Sweet and savoury at once, these bundles of fruity energy raise the bar on exercise fuel. You can also take the mixture and roll it into balls.
Keep a few pieces of ginger stashed in the freezer. Once frozen, it will be easier to finely grate for use in recipes such as bars, drinks, and salad dressings.
Place cashews in food processor and process until finely chopped. Add apricots, coconut, hemp hearts or sesame seeds, honey, lime juice, ginger, curry powder, and salt. Process until mixture clumps together.
Line 8 x 8 in (20 x 20 cm) square baking pan with a piece of parchment paper large enough so there is a 1 in (2.5 cm) overhang.
Place bar mixture in pan. Place another sheet of parchment paper on top and press down firmly to evenly spread out mixture. Leave parchment paper atop and place pan in freezer for 1 hour, or until apricot mixture has firmed up. Use the parchment paper liner to lift bar mixture out of pan and transfer to a cutting board. Slice into 12 bars.
This recipe is part of the Tasty Portable Power collection.
This vibrant soup is a soul-soothing hug in a bowl. Blue and purple fruits and vegetables contain powerful antioxidants called anthocyanins that promote health and proper brain function. Apple swap Try swapping out the apples in this recipe for pears. Just like the apples, the subtle sweetness of pears helps balance out the earthiness of the cabbage.
Deep green fruits and vegetables are high on the list of health-promoting foods. Green foods have been shown to contain high amounts of antioxidants and nutrients that promote good cardiovascular health and can inhibit certain carcinogens. Serve this frittata alongside a leafy green salad for an unbeatable green culinary experience. Versatile leftovers Any leftover frittata makes a wonderful filling for a sandwich along with other thinly sliced vegetables you have on hand and a smear of hummus.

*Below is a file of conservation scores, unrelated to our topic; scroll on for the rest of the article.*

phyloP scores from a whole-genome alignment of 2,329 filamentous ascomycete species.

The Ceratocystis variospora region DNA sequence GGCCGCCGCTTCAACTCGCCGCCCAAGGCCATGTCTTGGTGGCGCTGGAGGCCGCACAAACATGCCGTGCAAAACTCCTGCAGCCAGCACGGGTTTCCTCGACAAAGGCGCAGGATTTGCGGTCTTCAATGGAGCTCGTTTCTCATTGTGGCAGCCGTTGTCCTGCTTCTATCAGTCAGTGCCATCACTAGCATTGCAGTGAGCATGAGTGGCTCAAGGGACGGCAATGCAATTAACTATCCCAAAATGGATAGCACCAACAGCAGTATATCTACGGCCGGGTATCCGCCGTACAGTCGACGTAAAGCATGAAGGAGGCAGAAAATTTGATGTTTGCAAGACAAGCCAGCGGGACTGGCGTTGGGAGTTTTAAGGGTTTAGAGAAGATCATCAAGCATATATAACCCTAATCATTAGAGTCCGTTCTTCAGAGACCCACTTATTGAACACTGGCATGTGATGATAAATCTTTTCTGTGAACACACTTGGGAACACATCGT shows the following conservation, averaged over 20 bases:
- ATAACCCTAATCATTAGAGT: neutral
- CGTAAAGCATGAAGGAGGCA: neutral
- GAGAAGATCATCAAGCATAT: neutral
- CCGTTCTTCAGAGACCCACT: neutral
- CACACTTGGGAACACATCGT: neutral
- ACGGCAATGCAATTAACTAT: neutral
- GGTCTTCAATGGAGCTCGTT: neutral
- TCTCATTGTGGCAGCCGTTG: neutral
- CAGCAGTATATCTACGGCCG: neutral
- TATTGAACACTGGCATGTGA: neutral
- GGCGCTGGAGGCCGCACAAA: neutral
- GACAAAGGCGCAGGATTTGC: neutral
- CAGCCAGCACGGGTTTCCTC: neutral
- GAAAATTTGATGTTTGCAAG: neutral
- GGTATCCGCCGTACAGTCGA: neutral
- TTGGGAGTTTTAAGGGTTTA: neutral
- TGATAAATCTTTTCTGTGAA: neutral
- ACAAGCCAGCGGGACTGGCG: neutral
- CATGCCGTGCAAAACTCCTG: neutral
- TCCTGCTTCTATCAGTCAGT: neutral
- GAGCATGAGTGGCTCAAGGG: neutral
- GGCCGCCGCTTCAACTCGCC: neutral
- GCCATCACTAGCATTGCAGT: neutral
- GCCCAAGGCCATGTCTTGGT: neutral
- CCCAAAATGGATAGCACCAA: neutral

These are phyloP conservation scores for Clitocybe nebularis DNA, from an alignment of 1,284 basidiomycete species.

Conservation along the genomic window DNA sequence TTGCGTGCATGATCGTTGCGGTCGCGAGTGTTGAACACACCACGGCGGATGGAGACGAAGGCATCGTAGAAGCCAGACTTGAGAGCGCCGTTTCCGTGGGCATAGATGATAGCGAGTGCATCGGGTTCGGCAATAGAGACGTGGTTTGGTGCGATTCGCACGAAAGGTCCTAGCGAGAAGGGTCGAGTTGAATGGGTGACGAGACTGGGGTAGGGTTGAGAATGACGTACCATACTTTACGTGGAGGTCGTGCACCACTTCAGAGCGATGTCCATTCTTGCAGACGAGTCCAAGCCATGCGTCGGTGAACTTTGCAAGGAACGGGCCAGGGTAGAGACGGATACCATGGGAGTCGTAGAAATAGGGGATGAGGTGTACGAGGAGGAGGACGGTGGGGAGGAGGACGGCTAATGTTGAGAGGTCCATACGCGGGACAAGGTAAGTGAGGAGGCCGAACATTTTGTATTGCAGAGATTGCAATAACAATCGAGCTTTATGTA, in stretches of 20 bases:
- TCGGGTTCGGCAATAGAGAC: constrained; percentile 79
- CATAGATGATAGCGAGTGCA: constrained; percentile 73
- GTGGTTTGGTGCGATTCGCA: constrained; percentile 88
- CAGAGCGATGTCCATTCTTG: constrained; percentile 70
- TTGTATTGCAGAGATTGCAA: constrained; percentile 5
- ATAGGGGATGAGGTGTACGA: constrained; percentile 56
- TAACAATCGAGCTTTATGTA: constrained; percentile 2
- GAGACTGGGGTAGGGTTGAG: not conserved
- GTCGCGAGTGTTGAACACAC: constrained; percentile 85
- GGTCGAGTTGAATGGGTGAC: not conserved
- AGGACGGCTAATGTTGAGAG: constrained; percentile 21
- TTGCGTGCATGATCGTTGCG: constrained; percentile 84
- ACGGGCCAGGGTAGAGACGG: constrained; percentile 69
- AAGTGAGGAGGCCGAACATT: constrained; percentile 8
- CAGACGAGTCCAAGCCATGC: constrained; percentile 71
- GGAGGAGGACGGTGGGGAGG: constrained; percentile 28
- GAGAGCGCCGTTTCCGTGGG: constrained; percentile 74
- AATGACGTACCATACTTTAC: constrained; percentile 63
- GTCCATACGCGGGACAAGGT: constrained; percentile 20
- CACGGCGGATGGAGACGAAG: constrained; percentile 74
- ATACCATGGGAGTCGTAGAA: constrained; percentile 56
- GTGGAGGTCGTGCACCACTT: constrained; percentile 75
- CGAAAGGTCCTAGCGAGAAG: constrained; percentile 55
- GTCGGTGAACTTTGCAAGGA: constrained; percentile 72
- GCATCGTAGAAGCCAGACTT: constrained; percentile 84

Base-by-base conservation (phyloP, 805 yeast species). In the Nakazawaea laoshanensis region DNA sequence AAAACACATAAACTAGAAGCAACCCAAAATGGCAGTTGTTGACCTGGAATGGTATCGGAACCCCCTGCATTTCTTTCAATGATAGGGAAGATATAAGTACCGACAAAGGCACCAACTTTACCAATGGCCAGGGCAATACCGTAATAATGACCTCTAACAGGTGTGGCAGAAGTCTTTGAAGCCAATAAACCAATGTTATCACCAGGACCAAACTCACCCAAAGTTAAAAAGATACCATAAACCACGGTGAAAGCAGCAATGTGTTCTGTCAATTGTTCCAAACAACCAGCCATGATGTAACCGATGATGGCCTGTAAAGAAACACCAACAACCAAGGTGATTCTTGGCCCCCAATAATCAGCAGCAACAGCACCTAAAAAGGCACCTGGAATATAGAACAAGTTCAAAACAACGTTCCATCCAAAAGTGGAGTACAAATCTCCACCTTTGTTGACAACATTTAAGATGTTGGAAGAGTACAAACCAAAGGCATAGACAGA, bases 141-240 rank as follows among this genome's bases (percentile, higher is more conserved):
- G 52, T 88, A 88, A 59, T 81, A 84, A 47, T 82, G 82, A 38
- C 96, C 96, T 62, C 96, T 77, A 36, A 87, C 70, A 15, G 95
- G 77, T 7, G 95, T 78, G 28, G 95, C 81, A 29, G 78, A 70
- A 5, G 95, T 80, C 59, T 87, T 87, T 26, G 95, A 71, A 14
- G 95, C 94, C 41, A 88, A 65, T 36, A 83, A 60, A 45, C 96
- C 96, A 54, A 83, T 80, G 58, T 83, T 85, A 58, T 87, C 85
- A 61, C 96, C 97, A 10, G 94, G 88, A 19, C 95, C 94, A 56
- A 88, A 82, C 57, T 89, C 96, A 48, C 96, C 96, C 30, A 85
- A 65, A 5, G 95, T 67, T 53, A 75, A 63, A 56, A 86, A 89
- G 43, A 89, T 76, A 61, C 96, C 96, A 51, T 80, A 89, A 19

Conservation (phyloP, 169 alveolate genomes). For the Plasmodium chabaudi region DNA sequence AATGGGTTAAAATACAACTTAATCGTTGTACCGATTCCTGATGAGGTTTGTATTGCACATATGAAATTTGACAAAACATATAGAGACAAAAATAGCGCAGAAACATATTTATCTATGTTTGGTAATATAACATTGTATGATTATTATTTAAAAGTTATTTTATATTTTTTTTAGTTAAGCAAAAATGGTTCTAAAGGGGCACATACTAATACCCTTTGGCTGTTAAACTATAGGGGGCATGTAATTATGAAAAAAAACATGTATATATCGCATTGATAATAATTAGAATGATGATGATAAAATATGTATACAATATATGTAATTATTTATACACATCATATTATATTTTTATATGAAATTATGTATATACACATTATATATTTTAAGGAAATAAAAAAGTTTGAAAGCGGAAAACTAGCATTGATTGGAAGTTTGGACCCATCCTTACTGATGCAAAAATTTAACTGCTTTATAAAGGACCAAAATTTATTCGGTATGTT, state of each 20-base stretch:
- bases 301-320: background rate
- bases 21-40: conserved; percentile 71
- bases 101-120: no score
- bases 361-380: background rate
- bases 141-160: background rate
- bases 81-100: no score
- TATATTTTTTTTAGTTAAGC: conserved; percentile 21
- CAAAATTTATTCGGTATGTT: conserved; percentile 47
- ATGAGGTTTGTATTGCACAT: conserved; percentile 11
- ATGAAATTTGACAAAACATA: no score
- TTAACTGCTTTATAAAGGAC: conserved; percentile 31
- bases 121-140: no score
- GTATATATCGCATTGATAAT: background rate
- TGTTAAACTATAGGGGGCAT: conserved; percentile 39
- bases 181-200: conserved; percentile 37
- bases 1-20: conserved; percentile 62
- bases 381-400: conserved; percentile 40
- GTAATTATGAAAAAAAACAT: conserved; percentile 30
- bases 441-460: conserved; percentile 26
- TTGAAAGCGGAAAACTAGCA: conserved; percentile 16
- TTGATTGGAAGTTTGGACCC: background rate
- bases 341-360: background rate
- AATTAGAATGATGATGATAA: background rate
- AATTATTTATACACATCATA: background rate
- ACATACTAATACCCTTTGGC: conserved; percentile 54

This creamy dip will be your go-to for dunking vegetables or for spooning over roast chicken or root vegetables as a sauce. Compounds found in fennel have been shown to stimulate the production of T-cells in our body, which, in turn, may help improve our immune response to infections. If white is right If you would like to stay on the white theme, try serving this dip with an array of white vegetables such as endive leaves, jicama sticks, daikon rounds, steamed nugget potatoes, and cauliflower florets.
The stars of this delicious curry dish are yellow and orange fruits and vegetables, which are high in a form of carotenoids called xanthophylls. These compounds have more of a yellow pigment as opposed to their orangier cousins, the carotenes. While a powerful antioxidant, xanthophylls are mostly associated with maintaining good eye health. Mix and match This curry is easily adaptable to whichever vegetables you have on hand. Experiment to find your favourite combination.